In a couple of weeks I will be making a presentation to LA SHRM in Baton Rouge. My topic is 7 steps to being a practical HR futurist. This is a subject that I have studied quite a bit and I have a great deal of interest in. To that end I am permanently making Fridays my day to post about a futurism topic. So check back each Friday if you are interested in this topic. I am kicking this off by republishing a post from several years ago. Originally titled Look Backwards to Get to the Future I talk about a very useful strategic tool for helping you see the future more clearly, at least on possible future.
As I have said I am interested in futurism, meaning forecasting trends, looking at possible future events, just exploring what the future may look like. I am especially interested in applying this to the field of human resources. To that end I do a lot of reading and, as I have also mentioned before, one of my favorite books is Futuring: The Exploration of the Future by Edward Cornish. There are a number of good lessons that can learned from this book and I will be, and have been, posting about many of them.
We are all aware of “forecasting”. This is the method that the meteorologist uses to tell us the potential weather for tomorrow or for the next week. It is using current information to predict what may be happening in the future. But the one method that I wanted to bring to your attention is one you may already be somewhat aware of, and may have applied, but just did not know what it is called. This is “backcasting.”
Backcasting is according to Cornish where “we postulate a future goal, event or circumstance and then try to develop a sequence of steps or stages to explain the imagined future event or goal came to pass.” Cornish further explains that backcasting “… does not begin with where we are, but rather with where we want to be or might be at some future date.”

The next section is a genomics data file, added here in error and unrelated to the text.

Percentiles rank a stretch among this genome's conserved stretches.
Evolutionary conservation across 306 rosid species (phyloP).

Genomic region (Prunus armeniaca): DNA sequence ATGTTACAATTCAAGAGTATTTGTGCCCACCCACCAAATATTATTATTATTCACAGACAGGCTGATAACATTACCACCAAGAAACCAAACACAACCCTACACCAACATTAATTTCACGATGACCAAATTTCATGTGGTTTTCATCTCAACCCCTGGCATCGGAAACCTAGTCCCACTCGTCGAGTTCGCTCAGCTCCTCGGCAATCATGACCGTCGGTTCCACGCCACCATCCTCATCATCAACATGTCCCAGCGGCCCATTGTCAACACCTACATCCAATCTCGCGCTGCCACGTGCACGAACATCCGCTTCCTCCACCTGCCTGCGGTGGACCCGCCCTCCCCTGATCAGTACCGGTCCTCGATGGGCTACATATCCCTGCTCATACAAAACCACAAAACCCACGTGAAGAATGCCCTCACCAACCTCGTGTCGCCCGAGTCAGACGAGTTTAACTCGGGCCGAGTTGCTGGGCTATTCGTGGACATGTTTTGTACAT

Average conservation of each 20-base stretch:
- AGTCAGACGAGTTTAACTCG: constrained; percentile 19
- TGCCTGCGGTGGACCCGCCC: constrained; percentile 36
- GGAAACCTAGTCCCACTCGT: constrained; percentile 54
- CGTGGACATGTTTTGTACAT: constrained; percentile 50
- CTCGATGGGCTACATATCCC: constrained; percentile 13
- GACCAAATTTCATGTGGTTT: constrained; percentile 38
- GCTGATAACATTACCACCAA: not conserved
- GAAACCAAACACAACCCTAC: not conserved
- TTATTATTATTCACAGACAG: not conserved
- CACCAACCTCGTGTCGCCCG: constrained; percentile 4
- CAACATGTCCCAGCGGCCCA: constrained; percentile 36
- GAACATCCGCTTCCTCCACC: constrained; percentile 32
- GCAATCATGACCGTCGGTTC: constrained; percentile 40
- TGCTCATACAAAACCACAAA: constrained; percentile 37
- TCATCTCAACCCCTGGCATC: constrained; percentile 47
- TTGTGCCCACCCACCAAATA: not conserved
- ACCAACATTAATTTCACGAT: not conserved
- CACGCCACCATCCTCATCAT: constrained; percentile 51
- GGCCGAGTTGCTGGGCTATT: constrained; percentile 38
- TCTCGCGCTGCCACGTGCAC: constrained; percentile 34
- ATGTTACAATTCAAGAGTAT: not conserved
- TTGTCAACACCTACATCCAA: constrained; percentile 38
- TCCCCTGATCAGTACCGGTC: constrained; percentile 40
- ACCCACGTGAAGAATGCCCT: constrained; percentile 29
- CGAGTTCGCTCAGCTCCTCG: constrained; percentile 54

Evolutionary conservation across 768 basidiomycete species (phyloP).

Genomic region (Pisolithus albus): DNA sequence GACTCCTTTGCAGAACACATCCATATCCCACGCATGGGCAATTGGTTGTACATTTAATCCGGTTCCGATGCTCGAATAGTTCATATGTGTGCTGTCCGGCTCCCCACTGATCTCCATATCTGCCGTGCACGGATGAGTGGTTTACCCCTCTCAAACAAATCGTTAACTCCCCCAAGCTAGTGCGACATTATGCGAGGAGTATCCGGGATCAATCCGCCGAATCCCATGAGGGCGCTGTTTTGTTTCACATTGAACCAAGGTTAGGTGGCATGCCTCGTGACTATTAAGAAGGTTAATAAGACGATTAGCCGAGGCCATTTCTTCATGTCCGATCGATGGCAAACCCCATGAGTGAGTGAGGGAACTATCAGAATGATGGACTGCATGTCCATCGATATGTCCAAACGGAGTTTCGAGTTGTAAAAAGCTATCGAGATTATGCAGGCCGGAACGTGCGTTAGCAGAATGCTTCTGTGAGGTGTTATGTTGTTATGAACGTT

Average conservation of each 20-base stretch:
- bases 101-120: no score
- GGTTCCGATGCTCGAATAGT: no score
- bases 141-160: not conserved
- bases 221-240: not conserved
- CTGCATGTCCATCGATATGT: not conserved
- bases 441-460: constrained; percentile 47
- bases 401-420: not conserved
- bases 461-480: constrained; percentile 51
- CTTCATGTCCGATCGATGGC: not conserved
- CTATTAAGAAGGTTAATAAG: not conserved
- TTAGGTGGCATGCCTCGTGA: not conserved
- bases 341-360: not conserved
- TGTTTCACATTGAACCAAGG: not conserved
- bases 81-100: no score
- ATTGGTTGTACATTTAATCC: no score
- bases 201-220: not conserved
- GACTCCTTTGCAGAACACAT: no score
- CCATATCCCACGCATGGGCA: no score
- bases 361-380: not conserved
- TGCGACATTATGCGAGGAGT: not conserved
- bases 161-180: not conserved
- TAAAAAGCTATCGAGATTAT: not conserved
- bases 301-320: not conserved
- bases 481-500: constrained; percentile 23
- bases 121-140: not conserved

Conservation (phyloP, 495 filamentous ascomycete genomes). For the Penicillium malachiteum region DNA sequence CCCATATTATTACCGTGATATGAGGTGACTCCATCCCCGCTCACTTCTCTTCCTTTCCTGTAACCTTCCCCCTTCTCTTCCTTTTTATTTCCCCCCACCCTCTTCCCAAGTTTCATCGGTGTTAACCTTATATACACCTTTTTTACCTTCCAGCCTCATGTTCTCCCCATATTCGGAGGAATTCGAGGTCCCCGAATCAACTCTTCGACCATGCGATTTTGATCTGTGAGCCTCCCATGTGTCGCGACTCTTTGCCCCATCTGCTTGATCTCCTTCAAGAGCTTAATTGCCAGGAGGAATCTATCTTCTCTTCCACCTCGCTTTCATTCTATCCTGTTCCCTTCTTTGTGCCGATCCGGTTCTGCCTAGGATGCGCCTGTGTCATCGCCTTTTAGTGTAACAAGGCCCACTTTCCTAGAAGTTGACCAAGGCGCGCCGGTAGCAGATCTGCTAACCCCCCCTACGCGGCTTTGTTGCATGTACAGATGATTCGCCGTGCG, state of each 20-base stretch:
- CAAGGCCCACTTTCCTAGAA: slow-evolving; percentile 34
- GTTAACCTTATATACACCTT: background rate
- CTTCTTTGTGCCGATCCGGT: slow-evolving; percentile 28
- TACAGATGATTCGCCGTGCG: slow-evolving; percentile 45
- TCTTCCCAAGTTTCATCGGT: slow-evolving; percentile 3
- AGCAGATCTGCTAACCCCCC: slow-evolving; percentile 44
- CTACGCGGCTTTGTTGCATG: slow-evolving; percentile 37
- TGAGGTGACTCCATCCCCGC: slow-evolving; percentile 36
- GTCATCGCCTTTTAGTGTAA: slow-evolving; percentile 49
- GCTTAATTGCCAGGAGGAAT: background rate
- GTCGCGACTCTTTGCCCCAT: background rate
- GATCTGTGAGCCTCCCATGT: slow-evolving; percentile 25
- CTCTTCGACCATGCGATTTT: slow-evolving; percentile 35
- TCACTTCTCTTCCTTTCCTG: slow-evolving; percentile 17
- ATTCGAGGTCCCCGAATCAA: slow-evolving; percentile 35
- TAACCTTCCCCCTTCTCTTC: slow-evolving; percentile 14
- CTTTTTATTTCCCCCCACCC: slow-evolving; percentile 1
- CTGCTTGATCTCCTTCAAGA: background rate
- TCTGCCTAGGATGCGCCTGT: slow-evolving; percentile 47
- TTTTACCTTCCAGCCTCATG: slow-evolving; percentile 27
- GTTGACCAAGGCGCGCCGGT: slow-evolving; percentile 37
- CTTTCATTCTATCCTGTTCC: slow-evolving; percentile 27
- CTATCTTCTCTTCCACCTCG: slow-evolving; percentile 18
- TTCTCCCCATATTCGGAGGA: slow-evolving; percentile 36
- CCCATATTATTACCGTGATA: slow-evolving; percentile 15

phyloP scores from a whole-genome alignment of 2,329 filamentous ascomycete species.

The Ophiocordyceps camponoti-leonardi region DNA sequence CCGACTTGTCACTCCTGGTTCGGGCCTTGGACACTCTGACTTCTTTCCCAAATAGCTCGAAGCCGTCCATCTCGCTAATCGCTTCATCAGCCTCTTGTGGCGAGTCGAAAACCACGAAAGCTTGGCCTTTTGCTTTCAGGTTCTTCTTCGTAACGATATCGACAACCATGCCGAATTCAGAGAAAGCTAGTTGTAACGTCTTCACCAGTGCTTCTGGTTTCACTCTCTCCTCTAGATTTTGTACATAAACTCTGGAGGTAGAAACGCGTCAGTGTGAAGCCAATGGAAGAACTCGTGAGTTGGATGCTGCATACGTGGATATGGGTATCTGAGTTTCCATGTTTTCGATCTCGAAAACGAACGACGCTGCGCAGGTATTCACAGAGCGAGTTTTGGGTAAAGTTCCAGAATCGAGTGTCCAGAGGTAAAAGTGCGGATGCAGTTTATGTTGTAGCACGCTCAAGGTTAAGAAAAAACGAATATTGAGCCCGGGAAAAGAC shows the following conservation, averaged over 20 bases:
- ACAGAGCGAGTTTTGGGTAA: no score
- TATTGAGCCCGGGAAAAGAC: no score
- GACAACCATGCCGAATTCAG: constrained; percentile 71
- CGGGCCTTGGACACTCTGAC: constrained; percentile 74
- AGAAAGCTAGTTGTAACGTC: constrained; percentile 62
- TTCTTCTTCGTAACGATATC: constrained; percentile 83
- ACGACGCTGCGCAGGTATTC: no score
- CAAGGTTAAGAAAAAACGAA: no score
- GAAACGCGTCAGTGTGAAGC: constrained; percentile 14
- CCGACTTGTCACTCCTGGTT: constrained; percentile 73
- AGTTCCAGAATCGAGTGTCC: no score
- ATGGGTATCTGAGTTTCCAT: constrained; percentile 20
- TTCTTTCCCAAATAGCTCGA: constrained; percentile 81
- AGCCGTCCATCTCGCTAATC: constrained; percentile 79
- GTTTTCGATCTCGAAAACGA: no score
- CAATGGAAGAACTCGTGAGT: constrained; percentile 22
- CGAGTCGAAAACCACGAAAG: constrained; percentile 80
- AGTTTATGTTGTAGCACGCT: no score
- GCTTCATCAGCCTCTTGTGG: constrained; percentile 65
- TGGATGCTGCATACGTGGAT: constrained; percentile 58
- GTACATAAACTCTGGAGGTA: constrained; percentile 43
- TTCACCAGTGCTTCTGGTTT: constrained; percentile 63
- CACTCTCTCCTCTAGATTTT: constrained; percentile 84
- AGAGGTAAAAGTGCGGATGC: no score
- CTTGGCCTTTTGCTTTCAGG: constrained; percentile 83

From that point the task becomes to develop a scenario on how that event came to be. You work backwards developing what conditions must exist, what events must occur, what steps must be taken to determine if that future can actually occur. As Cornish says “Backcasting can be used to decide what is likely to happen in the future and to determine how to achieve one’s chosen goal.” Probably the most famous example of backcasting is President Kennedy’s goal of landing a man on the moon. NASA had to take that goal and backcast to determine what was needed to accomplish it.
Application to HR
In terms of you HR department this can be a very useful tool. Suppose you get the mandate that in two years you will have to be serving twice as many employees, in twice as many locations, with half the staff you currently have. What would you do? You would paint the picture and then work backwards thinking of methods, times, abilities, staffing, automation, costs, etc. You would determine whether that goal could be accomplished or, if not, what an acceptable alternative might be.
So as you are tasked in your HR department to be more strategic, think of using the method of backcasting to be creative and to look at possible alternatives. Look backwards to look forward.